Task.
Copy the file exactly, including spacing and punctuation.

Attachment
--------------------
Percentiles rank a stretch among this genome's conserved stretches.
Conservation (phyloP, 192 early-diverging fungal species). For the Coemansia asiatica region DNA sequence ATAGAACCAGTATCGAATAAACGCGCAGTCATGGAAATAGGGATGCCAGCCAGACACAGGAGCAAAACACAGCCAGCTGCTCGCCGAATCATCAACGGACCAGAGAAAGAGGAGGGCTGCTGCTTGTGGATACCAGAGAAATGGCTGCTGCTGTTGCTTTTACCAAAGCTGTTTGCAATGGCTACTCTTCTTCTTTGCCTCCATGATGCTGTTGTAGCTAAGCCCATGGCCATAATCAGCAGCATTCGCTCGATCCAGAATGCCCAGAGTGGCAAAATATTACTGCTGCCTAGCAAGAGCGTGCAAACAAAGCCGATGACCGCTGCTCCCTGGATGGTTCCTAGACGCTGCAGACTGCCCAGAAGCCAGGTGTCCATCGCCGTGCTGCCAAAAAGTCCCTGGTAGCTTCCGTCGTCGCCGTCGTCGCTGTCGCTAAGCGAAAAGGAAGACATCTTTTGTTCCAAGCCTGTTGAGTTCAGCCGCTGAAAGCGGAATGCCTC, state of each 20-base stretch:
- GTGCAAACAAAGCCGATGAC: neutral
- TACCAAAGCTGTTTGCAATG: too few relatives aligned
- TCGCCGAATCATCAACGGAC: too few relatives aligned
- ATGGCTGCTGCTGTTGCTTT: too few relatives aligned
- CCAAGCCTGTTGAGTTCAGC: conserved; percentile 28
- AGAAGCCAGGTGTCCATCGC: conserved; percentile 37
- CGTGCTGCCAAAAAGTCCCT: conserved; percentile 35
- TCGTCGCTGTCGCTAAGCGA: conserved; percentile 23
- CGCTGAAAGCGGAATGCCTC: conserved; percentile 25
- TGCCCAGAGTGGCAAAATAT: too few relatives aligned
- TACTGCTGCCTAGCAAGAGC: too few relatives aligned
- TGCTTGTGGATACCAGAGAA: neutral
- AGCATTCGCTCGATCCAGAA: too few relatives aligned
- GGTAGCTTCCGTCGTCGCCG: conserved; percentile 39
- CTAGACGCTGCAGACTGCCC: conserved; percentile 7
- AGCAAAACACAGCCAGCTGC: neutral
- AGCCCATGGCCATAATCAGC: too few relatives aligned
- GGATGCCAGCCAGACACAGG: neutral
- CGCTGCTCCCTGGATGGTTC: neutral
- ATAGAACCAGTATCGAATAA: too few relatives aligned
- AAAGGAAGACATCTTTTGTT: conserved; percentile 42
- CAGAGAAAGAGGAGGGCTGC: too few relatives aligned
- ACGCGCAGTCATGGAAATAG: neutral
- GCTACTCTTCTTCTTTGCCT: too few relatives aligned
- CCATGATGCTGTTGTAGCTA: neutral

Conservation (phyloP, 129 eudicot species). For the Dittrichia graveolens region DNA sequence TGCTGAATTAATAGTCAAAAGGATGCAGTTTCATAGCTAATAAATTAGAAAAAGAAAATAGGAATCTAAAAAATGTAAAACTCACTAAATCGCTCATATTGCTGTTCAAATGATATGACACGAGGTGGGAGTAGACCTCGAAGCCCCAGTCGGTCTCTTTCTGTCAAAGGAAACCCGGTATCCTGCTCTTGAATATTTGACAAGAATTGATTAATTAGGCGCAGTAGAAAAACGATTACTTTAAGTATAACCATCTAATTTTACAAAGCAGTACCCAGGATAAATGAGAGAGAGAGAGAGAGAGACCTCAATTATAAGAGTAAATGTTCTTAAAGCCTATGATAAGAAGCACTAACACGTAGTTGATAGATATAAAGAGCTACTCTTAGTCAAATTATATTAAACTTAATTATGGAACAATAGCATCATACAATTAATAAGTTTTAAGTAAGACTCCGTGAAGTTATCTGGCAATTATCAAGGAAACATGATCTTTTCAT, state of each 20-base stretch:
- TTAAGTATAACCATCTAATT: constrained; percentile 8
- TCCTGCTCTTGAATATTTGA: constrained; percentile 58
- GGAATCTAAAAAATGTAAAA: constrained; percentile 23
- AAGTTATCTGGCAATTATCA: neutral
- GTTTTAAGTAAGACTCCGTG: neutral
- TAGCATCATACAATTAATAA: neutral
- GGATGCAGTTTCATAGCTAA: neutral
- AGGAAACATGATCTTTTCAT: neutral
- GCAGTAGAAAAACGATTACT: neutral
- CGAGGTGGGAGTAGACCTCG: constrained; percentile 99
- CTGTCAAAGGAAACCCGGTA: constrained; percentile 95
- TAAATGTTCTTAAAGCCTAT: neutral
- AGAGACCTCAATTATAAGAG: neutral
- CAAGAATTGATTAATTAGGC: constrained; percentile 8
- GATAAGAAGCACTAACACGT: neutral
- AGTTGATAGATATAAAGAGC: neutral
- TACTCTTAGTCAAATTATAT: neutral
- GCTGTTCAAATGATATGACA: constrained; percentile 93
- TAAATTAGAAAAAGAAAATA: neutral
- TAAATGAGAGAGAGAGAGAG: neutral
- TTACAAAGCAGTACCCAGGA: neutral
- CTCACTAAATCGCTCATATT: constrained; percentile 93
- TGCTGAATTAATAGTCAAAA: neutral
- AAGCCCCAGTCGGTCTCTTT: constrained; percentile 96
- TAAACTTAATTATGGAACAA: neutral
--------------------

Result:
Percentiles rank a stretch among this genome's conserved stretches.
Conservation (phyloP, 192 early-diverging fungal species). For the Coemansia asiatica region DNA sequence ATAGAACCAGTATCGAATAAACGCGCAGTCATGGAAATAGGGATGCCAGCCAGACACAGGAGCAAAACACAGCCAGCTGCTCGCCGAATCATCAACGGACCAGAGAAAGAGGAGGGCTGCTGCTTGTGGATACCAGAGAAATGGCTGCTGCTGTTGCTTTTACCAAAGCTGTTTGCAATGGCTACTCTTCTTCTTTGCCTCCATGATGCTGTTGTAGCTAAGCCCATGGCCATAATCAGCAGCATTCGCTCGATCCAGAATGCCCAGAGTGGCAAAATATTACTGCTGCCTAGCAAGAGCGTGCAAACAAAGCCGATGACCGCTGCTCCCTGGATGGTTCCTAGACGCTGCAGACTGCCCAGAAGCCAGGTGTCCATCGCCGTGCTGCCAAAAAGTCCCTGGTAGCTTCCGTCGTCGCCGTCGTCGCTGTCGCTAAGCGAAAAGGAAGACATCTTTTGTTCCAAGCCTGTTGAGTTCAGCCGCTGAAAGCGGAATGCCTC, state of each 20-base stretch:
- GTGCAAACAAAGCCGATGAC: neutral
- TACCAAAGCTGTTTGCAATG: too few relatives aligned
- TCGCCGAATCATCAACGGAC: too few relatives aligned
- ATGGCTGCTGCTGTTGCTTT: too few relatives aligned
- CCAAGCCTGTTGAGTTCAGC: conserved; percentile 28
- AGAAGCCAGGTGTCCATCGC: conserved; percentile 37
- CGTGCTGCCAAAAAGTCCCT: conserved; percentile 35
- TCGTCGCTGTCGCTAAGCGA: conserved; percentile 23
- CGCTGAAAGCGGAATGCCTC: conserved; percentile 25
- TGCCCAGAGTGGCAAAATAT: too few relatives aligned
- TACTGCTGCCTAGCAAGAGC: too few relatives aligned
- TGCTTGTGGATACCAGAGAA: neutral
- AGCATTCGCTCGATCCAGAA: too few relatives aligned
- GGTAGCTTCCGTCGTCGCCG: conserved; percentile 39
- CTAGACGCTGCAGACTGCCC: conserved; percentile 7
- AGCAAAACACAGCCAGCTGC: neutral
- AGCCCATGGCCATAATCAGC: too few relatives aligned
- GGATGCCAGCCAGACACAGG: neutral
- CGCTGCTCCCTGGATGGTTC: neutral
- ATAGAACCAGTATCGAATAA: too few relatives aligned
- AAAGGAAGACATCTTTTGTT: conserved; percentile 42
- CAGAGAAAGAGGAGGGCTGC: too few relatives aligned
- ACGCGCAGTCATGGAAATAG: neutral
- GCTACTCTTCTTCTTTGCCT: too few relatives aligned
- CCATGATGCTGTTGTAGCTA: neutral

Conservation (phyloP, 129 eudicot species). For the Dittrichia graveolens region DNA sequence TGCTGAATTAATAGTCAAAAGGATGCAGTTTCATAGCTAATAAATTAGAAAAAGAAAATAGGAATCTAAAAAATGTAAAACTCACTAAATCGCTCATATTGCTGTTCAAATGATATGACACGAGGTGGGAGTAGACCTCGAAGCCCCAGTCGGTCTCTTTCTGTCAAAGGAAACCCGGTATCCTGCTCTTGAATATTTGACAAGAATTGATTAATTAGGCGCAGTAGAAAAACGATTACTTTAAGTATAACCATCTAATTTTACAAAGCAGTACCCAGGATAAATGAGAGAGAGAGAGAGAGAGACCTCAATTATAAGAGTAAATGTTCTTAAAGCCTATGATAAGAAGCACTAACACGTAGTTGATAGATATAAAGAGCTACTCTTAGTCAAATTATATTAAACTTAATTATGGAACAATAGCATCATACAATTAATAAGTTTTAAGTAAGACTCCGTGAAGTTATCTGGCAATTATCAAGGAAACATGATCTTTTCAT, state of each 20-base stretch:
- TTAAGTATAACCATCTAATT: constrained; percentile 8
- TCCTGCTCTTGAATATTTGA: constrained; percentile 58
- GGAATCTAAAAAATGTAAAA: constrained; percentile 23
- AAGTTATCTGGCAATTATCA: neutral
- GTTTTAAGTAAGACTCCGTG: neutral
- TAGCATCATACAATTAATAA: neutral
- GGATGCAGTTTCATAGCTAA: neutral
- AGGAAACATGATCTTTTCAT: neutral
- GCAGTAGAAAAACGATTACT: neutral
- CGAGGTGGGAGTAGACCTCG: constrained; percentile 99
- CTGTCAAAGGAAACCCGGTA: constrained; percentile 95
- TAAATGTTCTTAAAGCCTAT: neutral
- AGAGACCTCAATTATAAGAG: neutral
- CAAGAATTGATTAATTAGGC: constrained; percentile 8
- GATAAGAAGCACTAACACGT: neutral
- AGTTGATAGATATAAAGAGC: neutral
- TACTCTTAGTCAAATTATAT: neutral
- GCTGTTCAAATGATATGACA: constrained; percentile 93
- TAAATTAGAAAAAGAAAATA: neutral
- TAAATGAGAGAGAGAGAGAG: neutral
- TTACAAAGCAGTACCCAGGA: neutral
- CTCACTAAATCGCTCATATT: constrained; percentile 93
- TGCTGAATTAATAGTCAAAA: neutral
- AAGCCCCAGTCGGTCTCTTT: constrained; percentile 96
- TAAACTTAATTATGGAACAA: neutral